With only 17% of its tech employees being women, 1% African-American and 2% Hispanic, Google has rolled out a new initiative to pay for three months of continuing education for women and minorities in the tech industry, reports Seth Rosenblatt for CNET.
The initiative was announced by Google X Vice President Megan Smith at the company's third annual women techmakers panel. Google announced that it would be partnering with Code School to allow thousands of paid accounts for free.
The announcement was timely since the focus of the panel this year was women working on robotics projects at Google.
One thousand people will be given free accounts directly and an undetermined number will be give accounts through referral codes, although applications are now closed to take part in the project.
According to a report by Murrey Jacobson of the PBS Newshour, overall 30% of Google's employees worldwide are women, but just 21% are in leadership roles. The only category in which women are comparable to men at Google is in non-tech jobs, where 52% of employees are male and 48% female.
In a blog post written by Code School CEO Gregg Pollack, he notes that women hold only one-quarter of IT jobs and only 3% of scientists and engineers are African-American.
"Together, our goal is to invest in women and minorities so they can continue developing their technical skill sets," he said.
The free education offer is part of Google's $50 million made with Code, said Google X vice president Megan Smith.
"We shouldn't feel guilty about our biases, we should wake up and do something about them," Smith said.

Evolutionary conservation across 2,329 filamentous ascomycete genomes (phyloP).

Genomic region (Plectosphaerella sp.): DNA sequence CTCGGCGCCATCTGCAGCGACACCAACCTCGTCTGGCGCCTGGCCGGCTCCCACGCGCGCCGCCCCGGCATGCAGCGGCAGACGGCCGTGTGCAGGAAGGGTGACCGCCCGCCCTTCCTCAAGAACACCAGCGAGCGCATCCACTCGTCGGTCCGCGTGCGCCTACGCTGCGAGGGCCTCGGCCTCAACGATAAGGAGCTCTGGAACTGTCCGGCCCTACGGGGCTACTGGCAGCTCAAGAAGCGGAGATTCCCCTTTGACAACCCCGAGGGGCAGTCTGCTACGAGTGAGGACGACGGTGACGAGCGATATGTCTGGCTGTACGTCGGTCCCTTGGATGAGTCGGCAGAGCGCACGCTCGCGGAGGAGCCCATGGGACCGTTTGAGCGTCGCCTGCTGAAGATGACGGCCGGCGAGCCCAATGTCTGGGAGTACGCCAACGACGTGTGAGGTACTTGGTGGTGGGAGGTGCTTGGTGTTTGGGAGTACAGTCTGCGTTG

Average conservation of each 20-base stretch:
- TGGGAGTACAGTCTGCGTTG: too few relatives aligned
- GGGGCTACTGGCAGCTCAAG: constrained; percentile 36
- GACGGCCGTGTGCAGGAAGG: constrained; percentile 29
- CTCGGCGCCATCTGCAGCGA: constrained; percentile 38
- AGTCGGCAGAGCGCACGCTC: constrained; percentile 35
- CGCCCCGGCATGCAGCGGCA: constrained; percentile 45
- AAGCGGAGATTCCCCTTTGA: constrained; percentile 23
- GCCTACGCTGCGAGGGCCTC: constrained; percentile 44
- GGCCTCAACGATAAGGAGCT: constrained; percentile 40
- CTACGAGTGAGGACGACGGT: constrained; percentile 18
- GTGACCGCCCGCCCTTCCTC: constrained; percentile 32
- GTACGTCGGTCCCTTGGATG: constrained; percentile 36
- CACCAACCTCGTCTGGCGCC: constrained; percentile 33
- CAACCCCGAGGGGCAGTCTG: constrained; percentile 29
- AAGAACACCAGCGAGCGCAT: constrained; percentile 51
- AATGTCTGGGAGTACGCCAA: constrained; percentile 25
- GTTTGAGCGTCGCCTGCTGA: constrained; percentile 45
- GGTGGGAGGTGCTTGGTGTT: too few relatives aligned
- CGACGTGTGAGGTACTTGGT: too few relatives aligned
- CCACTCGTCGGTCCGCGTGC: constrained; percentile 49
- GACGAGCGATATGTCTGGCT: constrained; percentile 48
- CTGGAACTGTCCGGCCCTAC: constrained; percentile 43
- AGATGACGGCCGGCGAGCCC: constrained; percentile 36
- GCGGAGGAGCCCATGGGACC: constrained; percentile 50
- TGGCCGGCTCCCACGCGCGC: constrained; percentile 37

Pollack also points out that this is a unique situation in that while there have been programs focusing on teaching newcomers and kids to code, there haven't been programs for continued learning.
Code School offers courses for intermediate and advanced developers, in addition to beginner courses, so that people wanting to push their technical careers farther can do so.
It includes many Google-related technology courses such as Discover Drive and Discover DevTools, Exploring Google Maps for iOS, and Shaping Up With Angular.js.
Google I/O, the company's annual conference focusing on software development, held in San Francisco, has become more diverse in recent years. It went from approximately 300 women in attendance in 2012, which was the first year of the women techmakers panel, to having 1,000 women in attendance out of the 6,000 total attendees this year.
The likes of Nest vice president Yoky Matsuoka, Google X systems engineer Jamie Waydo, and Google X hardware engineer Gabriella Levine gave their advice to a packed audience of several hundred people gathered in standing-room only for the panel.
"Try crazy ideas," said Levine, who used her background fighting forest fires, and the lack of robotic aids that could be useful there, to build snake-based water robots to help clean up environmental disasters. "Some will fail, but you'll learn and maybe solve the world's big problems."